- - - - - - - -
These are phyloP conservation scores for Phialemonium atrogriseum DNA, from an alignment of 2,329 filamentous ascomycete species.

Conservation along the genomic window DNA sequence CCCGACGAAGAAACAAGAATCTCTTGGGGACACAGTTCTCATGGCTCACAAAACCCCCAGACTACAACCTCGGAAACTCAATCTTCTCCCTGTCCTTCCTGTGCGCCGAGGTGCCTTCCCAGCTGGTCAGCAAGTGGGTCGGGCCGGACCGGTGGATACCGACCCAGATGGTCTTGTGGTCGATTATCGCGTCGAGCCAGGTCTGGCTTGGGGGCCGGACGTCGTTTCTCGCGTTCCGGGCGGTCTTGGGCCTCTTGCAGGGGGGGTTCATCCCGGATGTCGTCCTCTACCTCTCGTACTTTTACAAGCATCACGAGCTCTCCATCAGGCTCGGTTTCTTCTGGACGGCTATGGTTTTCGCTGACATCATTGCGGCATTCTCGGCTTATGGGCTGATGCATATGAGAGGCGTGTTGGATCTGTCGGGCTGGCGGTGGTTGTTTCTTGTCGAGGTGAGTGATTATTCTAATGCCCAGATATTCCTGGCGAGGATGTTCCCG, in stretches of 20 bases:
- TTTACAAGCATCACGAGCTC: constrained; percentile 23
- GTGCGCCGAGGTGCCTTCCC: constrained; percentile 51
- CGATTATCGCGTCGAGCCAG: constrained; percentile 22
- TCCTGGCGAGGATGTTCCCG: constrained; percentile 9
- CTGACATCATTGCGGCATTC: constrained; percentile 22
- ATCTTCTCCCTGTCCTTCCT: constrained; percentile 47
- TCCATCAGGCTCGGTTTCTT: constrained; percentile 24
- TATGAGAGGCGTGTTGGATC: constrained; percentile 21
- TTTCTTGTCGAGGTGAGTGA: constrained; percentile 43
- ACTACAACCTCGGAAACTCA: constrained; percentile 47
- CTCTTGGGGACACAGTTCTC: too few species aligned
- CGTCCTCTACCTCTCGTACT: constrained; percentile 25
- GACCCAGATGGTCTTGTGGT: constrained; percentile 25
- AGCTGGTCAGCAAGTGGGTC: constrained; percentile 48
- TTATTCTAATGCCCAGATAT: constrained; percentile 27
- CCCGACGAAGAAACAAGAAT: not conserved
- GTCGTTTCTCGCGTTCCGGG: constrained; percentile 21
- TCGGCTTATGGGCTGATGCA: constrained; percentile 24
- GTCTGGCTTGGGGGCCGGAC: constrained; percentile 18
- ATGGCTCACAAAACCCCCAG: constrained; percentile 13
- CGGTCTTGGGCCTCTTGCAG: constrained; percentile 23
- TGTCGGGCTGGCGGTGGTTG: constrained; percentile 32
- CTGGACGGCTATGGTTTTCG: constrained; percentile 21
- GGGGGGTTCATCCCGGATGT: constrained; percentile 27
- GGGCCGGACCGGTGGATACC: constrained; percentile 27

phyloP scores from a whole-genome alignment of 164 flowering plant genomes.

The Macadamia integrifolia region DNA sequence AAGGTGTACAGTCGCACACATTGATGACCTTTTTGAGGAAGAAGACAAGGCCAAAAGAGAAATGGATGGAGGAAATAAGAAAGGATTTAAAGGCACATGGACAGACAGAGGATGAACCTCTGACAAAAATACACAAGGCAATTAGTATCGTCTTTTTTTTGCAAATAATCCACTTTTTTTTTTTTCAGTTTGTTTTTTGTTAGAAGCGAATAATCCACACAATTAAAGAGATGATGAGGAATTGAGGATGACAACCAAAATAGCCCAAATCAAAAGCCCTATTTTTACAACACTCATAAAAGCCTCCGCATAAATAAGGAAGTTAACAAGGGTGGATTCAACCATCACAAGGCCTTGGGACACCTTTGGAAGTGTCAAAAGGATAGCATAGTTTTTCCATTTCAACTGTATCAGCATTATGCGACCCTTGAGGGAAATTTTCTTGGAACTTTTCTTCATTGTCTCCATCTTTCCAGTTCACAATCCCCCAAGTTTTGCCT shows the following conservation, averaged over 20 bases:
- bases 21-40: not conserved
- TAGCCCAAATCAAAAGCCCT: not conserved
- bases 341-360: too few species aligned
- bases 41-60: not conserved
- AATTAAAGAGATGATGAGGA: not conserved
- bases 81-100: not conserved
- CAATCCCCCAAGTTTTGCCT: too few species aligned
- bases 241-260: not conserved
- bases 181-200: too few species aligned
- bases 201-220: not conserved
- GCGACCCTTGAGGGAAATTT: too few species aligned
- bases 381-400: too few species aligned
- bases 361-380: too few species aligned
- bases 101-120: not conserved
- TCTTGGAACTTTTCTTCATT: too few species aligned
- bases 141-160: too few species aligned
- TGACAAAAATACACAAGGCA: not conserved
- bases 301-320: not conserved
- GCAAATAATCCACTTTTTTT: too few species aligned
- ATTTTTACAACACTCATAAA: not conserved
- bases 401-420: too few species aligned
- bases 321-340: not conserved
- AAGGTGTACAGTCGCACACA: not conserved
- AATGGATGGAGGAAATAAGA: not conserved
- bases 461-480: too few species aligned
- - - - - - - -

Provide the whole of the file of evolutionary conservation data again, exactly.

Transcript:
These are phyloP conservation scores for Phialemonium atrogriseum DNA, from an alignment of 2,329 filamentous ascomycete species.

Conservation along the genomic window DNA sequence CCCGACGAAGAAACAAGAATCTCTTGGGGACACAGTTCTCATGGCTCACAAAACCCCCAGACTACAACCTCGGAAACTCAATCTTCTCCCTGTCCTTCCTGTGCGCCGAGGTGCCTTCCCAGCTGGTCAGCAAGTGGGTCGGGCCGGACCGGTGGATACCGACCCAGATGGTCTTGTGGTCGATTATCGCGTCGAGCCAGGTCTGGCTTGGGGGCCGGACGTCGTTTCTCGCGTTCCGGGCGGTCTTGGGCCTCTTGCAGGGGGGGTTCATCCCGGATGTCGTCCTCTACCTCTCGTACTTTTACAAGCATCACGAGCTCTCCATCAGGCTCGGTTTCTTCTGGACGGCTATGGTTTTCGCTGACATCATTGCGGCATTCTCGGCTTATGGGCTGATGCATATGAGAGGCGTGTTGGATCTGTCGGGCTGGCGGTGGTTGTTTCTTGTCGAGGTGAGTGATTATTCTAATGCCCAGATATTCCTGGCGAGGATGTTCCCG, in stretches of 20 bases:
- TTTACAAGCATCACGAGCTC: constrained; percentile 23
- GTGCGCCGAGGTGCCTTCCC: constrained; percentile 51
- CGATTATCGCGTCGAGCCAG: constrained; percentile 22
- TCCTGGCGAGGATGTTCCCG: constrained; percentile 9
- CTGACATCATTGCGGCATTC: constrained; percentile 22
- ATCTTCTCCCTGTCCTTCCT: constrained; percentile 47
- TCCATCAGGCTCGGTTTCTT: constrained; percentile 24
- TATGAGAGGCGTGTTGGATC: constrained; percentile 21
- TTTCTTGTCGAGGTGAGTGA: constrained; percentile 43
- ACTACAACCTCGGAAACTCA: constrained; percentile 47
- CTCTTGGGGACACAGTTCTC: too few species aligned
- CGTCCTCTACCTCTCGTACT: constrained; percentile 25
- GACCCAGATGGTCTTGTGGT: constrained; percentile 25
- AGCTGGTCAGCAAGTGGGTC: constrained; percentile 48
- TTATTCTAATGCCCAGATAT: constrained; percentile 27
- CCCGACGAAGAAACAAGAAT: not conserved
- GTCGTTTCTCGCGTTCCGGG: constrained; percentile 21
- TCGGCTTATGGGCTGATGCA: constrained; percentile 24
- GTCTGGCTTGGGGGCCGGAC: constrained; percentile 18
- ATGGCTCACAAAACCCCCAG: constrained; percentile 13
- CGGTCTTGGGCCTCTTGCAG: constrained; percentile 23
- TGTCGGGCTGGCGGTGGTTG: constrained; percentile 32
- CTGGACGGCTATGGTTTTCG: constrained; percentile 21
- GGGGGGTTCATCCCGGATGT: constrained; percentile 27
- GGGCCGGACCGGTGGATACC: constrained; percentile 27

phyloP scores from a whole-genome alignment of 164 flowering plant genomes.

The Macadamia integrifolia region DNA sequence AAGGTGTACAGTCGCACACATTGATGACCTTTTTGAGGAAGAAGACAAGGCCAAAAGAGAAATGGATGGAGGAAATAAGAAAGGATTTAAAGGCACATGGACAGACAGAGGATGAACCTCTGACAAAAATACACAAGGCAATTAGTATCGTCTTTTTTTTGCAAATAATCCACTTTTTTTTTTTTCAGTTTGTTTTTTGTTAGAAGCGAATAATCCACACAATTAAAGAGATGATGAGGAATTGAGGATGACAACCAAAATAGCCCAAATCAAAAGCCCTATTTTTACAACACTCATAAAAGCCTCCGCATAAATAAGGAAGTTAACAAGGGTGGATTCAACCATCACAAGGCCTTGGGACACCTTTGGAAGTGTCAAAAGGATAGCATAGTTTTTCCATTTCAACTGTATCAGCATTATGCGACCCTTGAGGGAAATTTTCTTGGAACTTTTCTTCATTGTCTCCATCTTTCCAGTTCACAATCCCCCAAGTTTTGCCT shows the following conservation, averaged over 20 bases:
- bases 21-40: not conserved
- TAGCCCAAATCAAAAGCCCT: not conserved
- bases 341-360: too few species aligned
- bases 41-60: not conserved
- AATTAAAGAGATGATGAGGA: not conserved
- bases 81-100: not conserved
- CAATCCCCCAAGTTTTGCCT: too few species aligned
- bases 241-260: not conserved
- bases 181-200: too few species aligned
- bases 201-220: not conserved
- GCGACCCTTGAGGGAAATTT: too few species aligned
- bases 381-400: too few species aligned
- bases 361-380: too few species aligned
- bases 101-120: not conserved
- TCTTGGAACTTTTCTTCATT: too few species aligned
- bases 141-160: too few species aligned
- TGACAAAAATACACAAGGCA: not conserved
- bases 301-320: not conserved
- GCAAATAATCCACTTTTTTT: too few species aligned
- ATTTTTACAACACTCATAAA: not conserved
- bases 401-420: too few species aligned
- bases 321-340: not conserved
- AAGGTGTACAGTCGCACACA: not conserved
- AATGGATGGAGGAAATAAGA: not conserved
- bases 461-480: too few species aligned